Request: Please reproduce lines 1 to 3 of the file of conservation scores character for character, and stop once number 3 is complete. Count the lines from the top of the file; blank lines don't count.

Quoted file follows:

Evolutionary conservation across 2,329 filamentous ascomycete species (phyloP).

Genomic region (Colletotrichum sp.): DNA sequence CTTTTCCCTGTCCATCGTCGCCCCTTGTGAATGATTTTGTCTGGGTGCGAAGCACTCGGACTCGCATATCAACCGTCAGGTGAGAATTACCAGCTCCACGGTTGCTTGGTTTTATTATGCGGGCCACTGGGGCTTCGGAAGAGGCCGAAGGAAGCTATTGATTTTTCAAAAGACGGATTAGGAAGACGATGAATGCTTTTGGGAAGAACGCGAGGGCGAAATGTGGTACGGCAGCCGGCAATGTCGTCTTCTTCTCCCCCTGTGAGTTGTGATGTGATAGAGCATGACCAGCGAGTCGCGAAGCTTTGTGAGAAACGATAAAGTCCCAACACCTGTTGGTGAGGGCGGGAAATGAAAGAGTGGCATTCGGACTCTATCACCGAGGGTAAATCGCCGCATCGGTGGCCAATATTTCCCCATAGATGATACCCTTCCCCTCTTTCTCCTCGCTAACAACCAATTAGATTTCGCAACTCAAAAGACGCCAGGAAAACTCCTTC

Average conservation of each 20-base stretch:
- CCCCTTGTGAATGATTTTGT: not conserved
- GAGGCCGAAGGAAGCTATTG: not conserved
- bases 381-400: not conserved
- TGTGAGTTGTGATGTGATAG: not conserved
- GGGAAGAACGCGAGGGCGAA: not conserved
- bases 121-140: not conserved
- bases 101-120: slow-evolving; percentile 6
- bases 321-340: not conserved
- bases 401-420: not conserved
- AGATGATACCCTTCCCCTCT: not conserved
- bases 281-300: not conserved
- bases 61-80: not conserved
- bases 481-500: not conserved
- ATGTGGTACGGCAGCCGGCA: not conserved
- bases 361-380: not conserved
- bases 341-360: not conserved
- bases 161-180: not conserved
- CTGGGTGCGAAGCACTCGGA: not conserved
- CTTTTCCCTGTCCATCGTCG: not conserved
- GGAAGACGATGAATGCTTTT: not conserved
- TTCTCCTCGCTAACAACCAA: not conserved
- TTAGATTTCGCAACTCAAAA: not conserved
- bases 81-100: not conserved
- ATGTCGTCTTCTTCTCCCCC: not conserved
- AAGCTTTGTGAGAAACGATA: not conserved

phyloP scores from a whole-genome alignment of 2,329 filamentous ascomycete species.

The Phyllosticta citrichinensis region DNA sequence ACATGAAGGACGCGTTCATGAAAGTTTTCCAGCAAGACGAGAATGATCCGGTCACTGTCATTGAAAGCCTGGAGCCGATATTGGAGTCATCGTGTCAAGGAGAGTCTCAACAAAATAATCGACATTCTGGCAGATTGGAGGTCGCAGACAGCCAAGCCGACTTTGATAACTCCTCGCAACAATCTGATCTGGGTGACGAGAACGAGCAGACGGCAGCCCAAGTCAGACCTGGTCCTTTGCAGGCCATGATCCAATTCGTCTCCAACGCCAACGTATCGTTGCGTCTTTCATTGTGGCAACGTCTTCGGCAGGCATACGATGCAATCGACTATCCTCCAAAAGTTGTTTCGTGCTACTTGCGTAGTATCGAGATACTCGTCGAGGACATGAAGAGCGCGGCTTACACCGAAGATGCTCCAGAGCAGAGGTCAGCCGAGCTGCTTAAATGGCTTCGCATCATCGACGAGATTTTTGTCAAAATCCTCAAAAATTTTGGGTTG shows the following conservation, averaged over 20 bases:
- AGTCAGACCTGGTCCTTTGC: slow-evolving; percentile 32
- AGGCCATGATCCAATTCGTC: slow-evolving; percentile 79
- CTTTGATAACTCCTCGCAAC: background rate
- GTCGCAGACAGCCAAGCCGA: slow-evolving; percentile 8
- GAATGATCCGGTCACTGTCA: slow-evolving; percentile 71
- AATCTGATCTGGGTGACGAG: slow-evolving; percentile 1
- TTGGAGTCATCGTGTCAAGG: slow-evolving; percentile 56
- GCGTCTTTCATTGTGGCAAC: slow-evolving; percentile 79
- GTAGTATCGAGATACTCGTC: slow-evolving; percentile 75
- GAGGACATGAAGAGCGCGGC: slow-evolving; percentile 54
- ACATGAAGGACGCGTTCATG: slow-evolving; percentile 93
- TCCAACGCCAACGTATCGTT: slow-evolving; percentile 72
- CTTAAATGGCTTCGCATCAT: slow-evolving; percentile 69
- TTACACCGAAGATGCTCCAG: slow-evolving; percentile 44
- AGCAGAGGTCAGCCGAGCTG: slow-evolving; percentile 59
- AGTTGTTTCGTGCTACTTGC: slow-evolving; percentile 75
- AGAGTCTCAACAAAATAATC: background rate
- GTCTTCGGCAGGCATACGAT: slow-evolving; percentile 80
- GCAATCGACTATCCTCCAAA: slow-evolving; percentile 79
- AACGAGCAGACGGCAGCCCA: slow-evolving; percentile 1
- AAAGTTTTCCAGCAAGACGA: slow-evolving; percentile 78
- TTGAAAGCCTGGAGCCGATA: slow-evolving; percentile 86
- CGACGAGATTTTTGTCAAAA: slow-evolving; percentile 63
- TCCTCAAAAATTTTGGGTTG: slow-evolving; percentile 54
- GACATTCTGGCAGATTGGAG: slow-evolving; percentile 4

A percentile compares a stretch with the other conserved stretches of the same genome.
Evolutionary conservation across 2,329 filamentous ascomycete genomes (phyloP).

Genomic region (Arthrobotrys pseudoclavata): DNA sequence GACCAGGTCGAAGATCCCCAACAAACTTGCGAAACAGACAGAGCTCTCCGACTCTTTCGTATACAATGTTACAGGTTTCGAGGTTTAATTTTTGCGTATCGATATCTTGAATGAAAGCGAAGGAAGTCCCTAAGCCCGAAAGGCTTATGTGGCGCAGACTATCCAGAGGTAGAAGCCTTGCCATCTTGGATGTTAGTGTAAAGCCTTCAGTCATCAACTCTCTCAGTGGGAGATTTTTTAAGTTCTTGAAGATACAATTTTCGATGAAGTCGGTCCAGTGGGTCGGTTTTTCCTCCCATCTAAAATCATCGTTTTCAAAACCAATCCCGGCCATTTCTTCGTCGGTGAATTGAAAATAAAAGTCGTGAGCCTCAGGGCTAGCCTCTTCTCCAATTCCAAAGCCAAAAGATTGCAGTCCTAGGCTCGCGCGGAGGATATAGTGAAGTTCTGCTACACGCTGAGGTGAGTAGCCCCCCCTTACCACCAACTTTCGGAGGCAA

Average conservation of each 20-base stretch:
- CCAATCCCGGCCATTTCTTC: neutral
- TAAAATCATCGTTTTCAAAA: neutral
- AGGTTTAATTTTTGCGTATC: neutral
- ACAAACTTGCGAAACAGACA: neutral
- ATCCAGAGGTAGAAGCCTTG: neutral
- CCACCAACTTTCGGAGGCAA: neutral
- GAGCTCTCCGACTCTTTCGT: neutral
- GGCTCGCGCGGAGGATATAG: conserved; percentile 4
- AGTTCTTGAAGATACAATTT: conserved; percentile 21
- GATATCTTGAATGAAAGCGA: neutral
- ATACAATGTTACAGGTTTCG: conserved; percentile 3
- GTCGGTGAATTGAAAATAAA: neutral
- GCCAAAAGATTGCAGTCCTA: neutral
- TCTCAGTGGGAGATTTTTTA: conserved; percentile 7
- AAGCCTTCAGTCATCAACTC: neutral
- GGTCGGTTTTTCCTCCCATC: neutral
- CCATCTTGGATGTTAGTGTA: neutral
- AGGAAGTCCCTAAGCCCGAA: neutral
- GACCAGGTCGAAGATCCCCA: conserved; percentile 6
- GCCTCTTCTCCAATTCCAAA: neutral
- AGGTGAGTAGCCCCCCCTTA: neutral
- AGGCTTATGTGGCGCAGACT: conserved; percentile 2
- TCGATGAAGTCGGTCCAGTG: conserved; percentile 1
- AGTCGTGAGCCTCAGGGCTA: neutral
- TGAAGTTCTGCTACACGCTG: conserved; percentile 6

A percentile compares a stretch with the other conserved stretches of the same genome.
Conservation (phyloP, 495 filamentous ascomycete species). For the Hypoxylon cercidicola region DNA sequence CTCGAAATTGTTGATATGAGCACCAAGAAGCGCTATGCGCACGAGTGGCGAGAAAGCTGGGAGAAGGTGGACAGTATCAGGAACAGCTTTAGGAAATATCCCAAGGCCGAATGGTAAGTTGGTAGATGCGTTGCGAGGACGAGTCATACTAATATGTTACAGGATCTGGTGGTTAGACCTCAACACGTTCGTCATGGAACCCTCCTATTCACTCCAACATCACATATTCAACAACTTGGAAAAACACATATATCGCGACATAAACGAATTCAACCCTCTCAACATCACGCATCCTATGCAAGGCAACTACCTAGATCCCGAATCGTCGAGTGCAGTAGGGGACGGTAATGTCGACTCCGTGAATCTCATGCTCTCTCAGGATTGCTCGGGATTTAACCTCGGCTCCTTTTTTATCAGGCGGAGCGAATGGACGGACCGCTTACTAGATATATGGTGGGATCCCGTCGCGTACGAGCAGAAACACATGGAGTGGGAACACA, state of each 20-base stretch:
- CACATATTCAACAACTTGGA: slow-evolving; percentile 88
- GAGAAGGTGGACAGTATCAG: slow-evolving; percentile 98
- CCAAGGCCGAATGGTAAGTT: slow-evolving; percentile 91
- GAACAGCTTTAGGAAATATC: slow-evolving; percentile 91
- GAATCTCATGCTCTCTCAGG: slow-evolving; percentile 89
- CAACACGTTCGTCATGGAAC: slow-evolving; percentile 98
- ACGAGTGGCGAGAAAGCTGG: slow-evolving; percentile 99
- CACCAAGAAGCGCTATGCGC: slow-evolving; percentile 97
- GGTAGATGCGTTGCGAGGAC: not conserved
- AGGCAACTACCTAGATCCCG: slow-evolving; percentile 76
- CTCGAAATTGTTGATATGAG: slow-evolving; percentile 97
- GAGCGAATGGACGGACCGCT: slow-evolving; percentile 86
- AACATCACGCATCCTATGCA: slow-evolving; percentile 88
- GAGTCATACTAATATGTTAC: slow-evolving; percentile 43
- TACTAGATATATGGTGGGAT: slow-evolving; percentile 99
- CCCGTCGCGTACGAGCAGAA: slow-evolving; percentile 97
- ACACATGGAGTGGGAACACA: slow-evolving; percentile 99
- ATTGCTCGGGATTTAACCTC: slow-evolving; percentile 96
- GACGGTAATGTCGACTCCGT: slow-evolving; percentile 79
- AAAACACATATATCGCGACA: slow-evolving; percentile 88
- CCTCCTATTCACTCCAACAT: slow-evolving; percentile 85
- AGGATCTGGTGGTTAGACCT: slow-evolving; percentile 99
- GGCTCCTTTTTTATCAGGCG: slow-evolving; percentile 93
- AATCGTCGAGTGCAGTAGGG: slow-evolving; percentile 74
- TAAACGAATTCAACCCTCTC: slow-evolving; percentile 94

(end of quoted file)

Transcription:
Evolutionary conservation across 2,329 filamentous ascomycete species (phyloP).

Genomic region (Colletotrichum sp.): DNA sequence CTTTTCCCTGTCCATCGTCGCCCCTTGTGAATGATTTTGTCTGGGTGCGAAGCACTCGGACTCGCATATCAACCGTCAGGTGAGAATTACCAGCTCCACGGTTGCTTGGTTTTATTATGCGGGCCACTGGGGCTTCGGAAGAGGCCGAAGGAAGCTATTGATTTTTCAAAAGACGGATTAGGAAGACGATGAATGCTTTTGGGAAGAACGCGAGGGCGAAATGTGGTACGGCAGCCGGCAATGTCGTCTTCTTCTCCCCCTGTGAGTTGTGATGTGATAGAGCATGACCAGCGAGTCGCGAAGCTTTGTGAGAAACGATAAAGTCCCAACACCTGTTGGTGAGGGCGGGAAATGAAAGAGTGGCATTCGGACTCTATCACCGAGGGTAAATCGCCGCATCGGTGGCCAATATTTCCCCATAGATGATACCCTTCCCCTCTTTCTCCTCGCTAACAACCAATTAGATTTCGCAACTCAAAAGACGCCAGGAAAACTCCTTC

Average conservation of each 20-base stretch: